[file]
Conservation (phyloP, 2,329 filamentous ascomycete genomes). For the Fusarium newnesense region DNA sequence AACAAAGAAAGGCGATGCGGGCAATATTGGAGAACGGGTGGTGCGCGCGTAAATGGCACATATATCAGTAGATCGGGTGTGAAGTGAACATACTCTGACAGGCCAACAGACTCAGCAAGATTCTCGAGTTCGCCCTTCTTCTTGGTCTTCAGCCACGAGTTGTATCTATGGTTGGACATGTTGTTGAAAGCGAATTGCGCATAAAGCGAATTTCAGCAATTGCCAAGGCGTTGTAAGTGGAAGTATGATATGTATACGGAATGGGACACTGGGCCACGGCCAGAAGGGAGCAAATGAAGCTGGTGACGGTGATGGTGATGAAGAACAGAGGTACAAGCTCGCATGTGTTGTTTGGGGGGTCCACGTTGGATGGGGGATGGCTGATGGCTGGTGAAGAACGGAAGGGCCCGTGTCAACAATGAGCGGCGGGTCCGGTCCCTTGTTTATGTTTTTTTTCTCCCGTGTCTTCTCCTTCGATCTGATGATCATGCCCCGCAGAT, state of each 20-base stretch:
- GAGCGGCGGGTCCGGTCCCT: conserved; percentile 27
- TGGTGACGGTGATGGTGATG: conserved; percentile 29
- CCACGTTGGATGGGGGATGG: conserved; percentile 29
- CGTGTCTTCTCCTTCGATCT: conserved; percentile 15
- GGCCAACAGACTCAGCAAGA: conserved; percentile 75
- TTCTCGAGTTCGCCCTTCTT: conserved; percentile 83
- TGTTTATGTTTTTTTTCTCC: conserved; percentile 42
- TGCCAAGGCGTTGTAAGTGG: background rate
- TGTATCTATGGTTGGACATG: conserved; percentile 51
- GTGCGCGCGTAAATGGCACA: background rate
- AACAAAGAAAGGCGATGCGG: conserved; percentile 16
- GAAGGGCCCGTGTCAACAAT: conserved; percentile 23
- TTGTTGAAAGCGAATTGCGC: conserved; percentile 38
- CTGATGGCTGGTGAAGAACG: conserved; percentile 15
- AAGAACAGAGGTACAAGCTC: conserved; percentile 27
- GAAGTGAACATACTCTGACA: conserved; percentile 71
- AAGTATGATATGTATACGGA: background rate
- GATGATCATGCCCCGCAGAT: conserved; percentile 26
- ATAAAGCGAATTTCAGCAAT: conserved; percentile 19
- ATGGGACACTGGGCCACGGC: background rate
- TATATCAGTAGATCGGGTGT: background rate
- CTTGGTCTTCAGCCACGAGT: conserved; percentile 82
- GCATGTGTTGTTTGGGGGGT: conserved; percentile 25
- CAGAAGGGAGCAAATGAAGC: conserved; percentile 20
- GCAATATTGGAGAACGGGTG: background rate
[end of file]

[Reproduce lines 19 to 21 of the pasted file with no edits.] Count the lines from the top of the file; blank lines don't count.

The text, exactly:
- GATGATCATGCCCCGCAGAT: conserved; percentile 26
- ATAAAGCGAATTTCAGCAAT: conserved; percentile 19
- ATGGGACACTGGGCCACGGC: background rate